According to the ISM, U.S. industry is still bedeviled by supply inconsistencies despite growing production and demand.

Data from the Institute for Supply Management show that the manufacturing sector grew in February at a faster rate than it had in January. The ISM’s Purchasing Manager’s Index hit 60.8, 2.1 points higher than January’s 58.7. A figure above 50 in the index indicates growth.

The latest numbers show February as the latest month in a nine-month growth streak in manufacturing after a precipitous contraction in the summer of 2020, mainly due to the COVID-19 pandemic and efforts to contain it.

The ISM’s measures for new orders, production, employment, prices, order backlogs, and new export orders all increased at a faster rate last month than they had in January. New imports also continued to increase, but at a slower rate than previously. Most measures of growth, like the main PMI, have been increasing for nine or eight months. Employment has only been in growth territory for three months.

The only outliers for growth were supplier deliveries, which have been getting slower and slower now for 60 months straight, and inventories, which moved into contraction territory in February after growth in January.

Timothy Fiore, CEO of the ISM, noted that, although general sentiment among surveyed manufacturing executives increased and the employment index continued to improve, several participants noted difficulties hiring and other issues. “Survey committee members reported that their companies and suppliers continue to operate in reconfigured factories,” said Fiore; “Issues with absenteeism, short-term shutdowns to sanitize facilities, and difficulties in hiring workers remain challenges and continue to cause strains that limit manufacturing-growth potential.”

Comments from executives indicated that despite growth with demand, manufacturers in several industries are struggling to keep up thanks to snarled supply chains. “We have experienced a higher rate of delinquent shipments from our ingredient suppliers in the last month,” said an executive in the foods and beverages sector, who anticipated a coming surge in the months ahead as more restaurants reopen.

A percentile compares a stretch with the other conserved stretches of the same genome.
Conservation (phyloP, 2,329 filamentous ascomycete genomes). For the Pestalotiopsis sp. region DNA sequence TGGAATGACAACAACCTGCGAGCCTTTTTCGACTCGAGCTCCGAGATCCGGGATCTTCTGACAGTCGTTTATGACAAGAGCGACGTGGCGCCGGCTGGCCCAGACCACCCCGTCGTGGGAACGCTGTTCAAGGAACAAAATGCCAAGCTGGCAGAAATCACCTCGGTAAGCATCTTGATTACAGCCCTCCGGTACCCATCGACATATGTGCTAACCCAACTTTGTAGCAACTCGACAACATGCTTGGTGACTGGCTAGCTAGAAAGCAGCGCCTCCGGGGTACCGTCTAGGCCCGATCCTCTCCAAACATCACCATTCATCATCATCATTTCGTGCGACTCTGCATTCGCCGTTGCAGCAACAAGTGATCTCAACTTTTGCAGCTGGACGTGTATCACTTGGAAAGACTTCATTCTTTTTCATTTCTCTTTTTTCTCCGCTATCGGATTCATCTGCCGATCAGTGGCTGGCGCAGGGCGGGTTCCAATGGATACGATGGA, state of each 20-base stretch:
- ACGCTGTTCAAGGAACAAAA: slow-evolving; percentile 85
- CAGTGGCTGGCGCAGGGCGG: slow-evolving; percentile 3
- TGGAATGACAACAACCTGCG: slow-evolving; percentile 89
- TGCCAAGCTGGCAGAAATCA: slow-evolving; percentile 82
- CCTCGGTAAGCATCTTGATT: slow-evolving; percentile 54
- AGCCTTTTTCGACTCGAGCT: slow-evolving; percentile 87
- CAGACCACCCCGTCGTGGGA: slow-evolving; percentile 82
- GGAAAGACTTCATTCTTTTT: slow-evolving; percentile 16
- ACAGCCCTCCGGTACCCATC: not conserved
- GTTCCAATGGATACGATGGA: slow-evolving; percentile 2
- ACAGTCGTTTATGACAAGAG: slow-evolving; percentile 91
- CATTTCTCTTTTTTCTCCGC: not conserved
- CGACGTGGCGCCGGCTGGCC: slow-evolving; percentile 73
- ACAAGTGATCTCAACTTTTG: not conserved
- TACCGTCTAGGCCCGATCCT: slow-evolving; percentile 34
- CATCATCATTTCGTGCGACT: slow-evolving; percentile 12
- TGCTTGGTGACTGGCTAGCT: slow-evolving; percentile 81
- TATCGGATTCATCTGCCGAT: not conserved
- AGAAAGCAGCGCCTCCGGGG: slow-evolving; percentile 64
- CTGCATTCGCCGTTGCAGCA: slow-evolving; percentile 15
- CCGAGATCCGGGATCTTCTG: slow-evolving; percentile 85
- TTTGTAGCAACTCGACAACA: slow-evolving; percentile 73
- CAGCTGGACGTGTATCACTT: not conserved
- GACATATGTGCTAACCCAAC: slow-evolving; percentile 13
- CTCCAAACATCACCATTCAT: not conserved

“Things are now out of control. Everything is a mess, and we are seeing wide-scale shortages,” said an executive of an electrical equipment and appliances business. One representative from the electronic products industry and another in plastics and rubber specifically said their suppliers were running thin on employees: “Labor shortages at suppliers are affecting material deliveries and prices,” said the plastics and rubber executive.

One executive at a chemical products company noted their own novel difficulty: Extreme weather. “Supply chains are depleted; inventories up and down the supply chain are empty,” they said, and added that the recent “deep freeze” on the Gulf coast is expected to extend those shortages.

“Supply chain disruptions are certainly still impacting manufacturers—either from the storms in the South, shutdowns and slowdowns because of COVID absenteeism, or backlogs of key components that haven’t recovered yet from shutdowns earlier this year,” said Ethan Karp, CEO of MAGNET, a not-for-profit manufacturing consultancy group. In an email to IndustryWeek, Karp said manufacturers should expect growth to continue as vaccination continues and “pent-up demand” from 2020 continues to play out.